While baseball is usually thought of as a non-contact sport, the risk of collision is certainly not absent. Some of the most serious baseball injuries are due to contact with a bat, ball, another player, or a base. Yes, it’s true–even the seemingly harmless base made of hard rubber can cause serious injuries that might require months of treatment and rehabilitation. While not common, it is not unusual for a player to get a foot or ankle injury while sliding into a base. According to statistics, sliding into a base causes more than 70 percent of recreational softball injuries and about one third of baseball injuries.
When does sliding cause foot or ankle injuries?
Most base-sliding accidents happen due to judgment errors by the runner, bad sliding technique, or insufficient physical conditioning. Lack of proper training and coaching increases the risk for this type of injury.
Can baseball foot or ankle injuries be prevented?
There are several ways to reduce the overall risk of injury in baseball and softball:
- Proper warm-up and stretching will help reduce the likelihood of ligament injuries to the body. Stretching and warming up also enable the player to maintain flexibility, coordination, and strength.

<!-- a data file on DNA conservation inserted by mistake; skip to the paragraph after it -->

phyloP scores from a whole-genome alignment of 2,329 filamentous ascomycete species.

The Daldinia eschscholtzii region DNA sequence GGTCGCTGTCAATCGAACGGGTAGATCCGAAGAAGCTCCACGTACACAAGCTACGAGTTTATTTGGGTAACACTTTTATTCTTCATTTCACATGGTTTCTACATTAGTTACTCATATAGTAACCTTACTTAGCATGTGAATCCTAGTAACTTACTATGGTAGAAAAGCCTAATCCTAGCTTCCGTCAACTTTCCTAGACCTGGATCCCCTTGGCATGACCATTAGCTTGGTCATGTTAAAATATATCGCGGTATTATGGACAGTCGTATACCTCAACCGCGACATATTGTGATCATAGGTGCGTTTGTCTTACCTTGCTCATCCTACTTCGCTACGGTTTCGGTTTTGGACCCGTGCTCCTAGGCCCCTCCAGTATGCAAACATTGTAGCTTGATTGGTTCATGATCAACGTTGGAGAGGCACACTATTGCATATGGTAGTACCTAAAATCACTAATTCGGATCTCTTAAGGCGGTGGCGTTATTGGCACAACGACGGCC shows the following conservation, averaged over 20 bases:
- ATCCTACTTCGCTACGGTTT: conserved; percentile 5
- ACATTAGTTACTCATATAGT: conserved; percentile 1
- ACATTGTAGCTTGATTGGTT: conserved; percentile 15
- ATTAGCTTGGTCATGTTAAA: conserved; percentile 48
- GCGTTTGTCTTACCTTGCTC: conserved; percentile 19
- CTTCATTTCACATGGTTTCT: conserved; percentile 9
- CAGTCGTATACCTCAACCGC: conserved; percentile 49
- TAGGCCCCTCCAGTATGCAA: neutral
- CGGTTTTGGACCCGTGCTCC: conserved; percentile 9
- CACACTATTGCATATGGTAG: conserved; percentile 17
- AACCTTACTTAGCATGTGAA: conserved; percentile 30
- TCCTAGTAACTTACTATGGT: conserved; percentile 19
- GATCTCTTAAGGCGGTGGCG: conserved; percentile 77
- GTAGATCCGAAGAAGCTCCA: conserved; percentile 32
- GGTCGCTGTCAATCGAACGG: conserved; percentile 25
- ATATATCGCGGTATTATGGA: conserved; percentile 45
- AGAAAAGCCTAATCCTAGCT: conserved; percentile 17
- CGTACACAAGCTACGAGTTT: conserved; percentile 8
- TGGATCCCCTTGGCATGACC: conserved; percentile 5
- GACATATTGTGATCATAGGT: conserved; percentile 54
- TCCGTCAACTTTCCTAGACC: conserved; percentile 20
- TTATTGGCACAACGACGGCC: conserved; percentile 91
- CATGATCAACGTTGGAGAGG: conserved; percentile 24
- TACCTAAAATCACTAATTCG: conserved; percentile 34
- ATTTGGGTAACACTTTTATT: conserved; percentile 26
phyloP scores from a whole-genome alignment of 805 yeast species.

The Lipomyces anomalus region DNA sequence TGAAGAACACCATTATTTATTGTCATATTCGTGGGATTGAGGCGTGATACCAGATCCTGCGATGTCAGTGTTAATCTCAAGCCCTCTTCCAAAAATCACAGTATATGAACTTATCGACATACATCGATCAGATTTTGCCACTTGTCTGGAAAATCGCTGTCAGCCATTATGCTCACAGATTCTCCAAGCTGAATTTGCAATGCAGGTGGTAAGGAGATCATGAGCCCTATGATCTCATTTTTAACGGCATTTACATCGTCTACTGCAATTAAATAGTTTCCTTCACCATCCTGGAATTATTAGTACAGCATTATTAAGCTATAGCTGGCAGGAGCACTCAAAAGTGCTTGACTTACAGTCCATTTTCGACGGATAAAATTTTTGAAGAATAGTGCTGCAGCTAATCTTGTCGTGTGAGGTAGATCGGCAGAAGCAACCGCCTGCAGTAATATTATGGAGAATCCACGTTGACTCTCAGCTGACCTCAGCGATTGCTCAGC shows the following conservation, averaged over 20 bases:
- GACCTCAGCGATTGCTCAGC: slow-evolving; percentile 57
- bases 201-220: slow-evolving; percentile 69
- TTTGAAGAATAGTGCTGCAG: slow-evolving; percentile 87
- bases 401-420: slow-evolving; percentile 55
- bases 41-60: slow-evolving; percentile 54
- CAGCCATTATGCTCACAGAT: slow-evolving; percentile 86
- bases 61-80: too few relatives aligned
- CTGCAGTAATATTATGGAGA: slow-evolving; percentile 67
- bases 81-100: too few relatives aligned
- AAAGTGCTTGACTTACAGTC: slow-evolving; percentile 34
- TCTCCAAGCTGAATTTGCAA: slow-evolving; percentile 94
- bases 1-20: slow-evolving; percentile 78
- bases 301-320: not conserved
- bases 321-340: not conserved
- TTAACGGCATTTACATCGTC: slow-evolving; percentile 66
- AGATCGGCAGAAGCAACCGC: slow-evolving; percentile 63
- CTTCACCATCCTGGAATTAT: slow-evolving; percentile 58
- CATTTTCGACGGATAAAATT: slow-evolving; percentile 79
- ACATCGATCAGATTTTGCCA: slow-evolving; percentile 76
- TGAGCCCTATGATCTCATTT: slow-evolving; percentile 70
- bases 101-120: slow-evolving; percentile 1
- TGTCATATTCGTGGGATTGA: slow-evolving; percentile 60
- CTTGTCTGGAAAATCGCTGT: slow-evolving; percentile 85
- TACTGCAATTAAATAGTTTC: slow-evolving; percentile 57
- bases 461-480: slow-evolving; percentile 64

- Learning how to slide into a base properly is key. Get good training and hold off on practicing with real bases until after the proper technique is learned.
- Wear proper footwear. Cleats need to have enough traction to avoid slippage, but not so much that they can get caught in the turf or injure another player.
- Avoid physical contact with other players since it can cause serious injury to both the runner and the baseman.
How are foot and ankle injuries treated?
These types of injuries may be acute (sudden) and perhaps quite painful, but are often chronic. Chronic injuries develop over time and begin with mild symptoms, often with relatively little pain. This causes patients to ignore the injury and carry on with their activities, potentially causing further damage.
Foot and ankle injuries usually require immediate care such as X-rays to understand the extent of the injury. Additional diagnostic testing such as ultrasound, MRI, or CT scanning may be helpful if the diagnosis is still in question.
Once the nature of the injury is determined, the doctor will recommend a course of action. Splinting, immobilization, closed reduction (treating a fracture without surgery), or open reduction with internal fixation (surgical treatment of the bone) may be recommended. As well as bracing, physical therapy and for faster return to sport activity MLS LASER treatment.
Can play resume while it heals?
An injured player’s symptoms must disappear completely before returning to play. For instance, if the injury involves a joint, the player must have full range of motion, no pain, and no swelling, as well as the ability to perform free movements.
If your feet or ankle bothers you for more than a few days, consult your podiatrist, Dr. Kris Titko, by calling (513) 729-4455.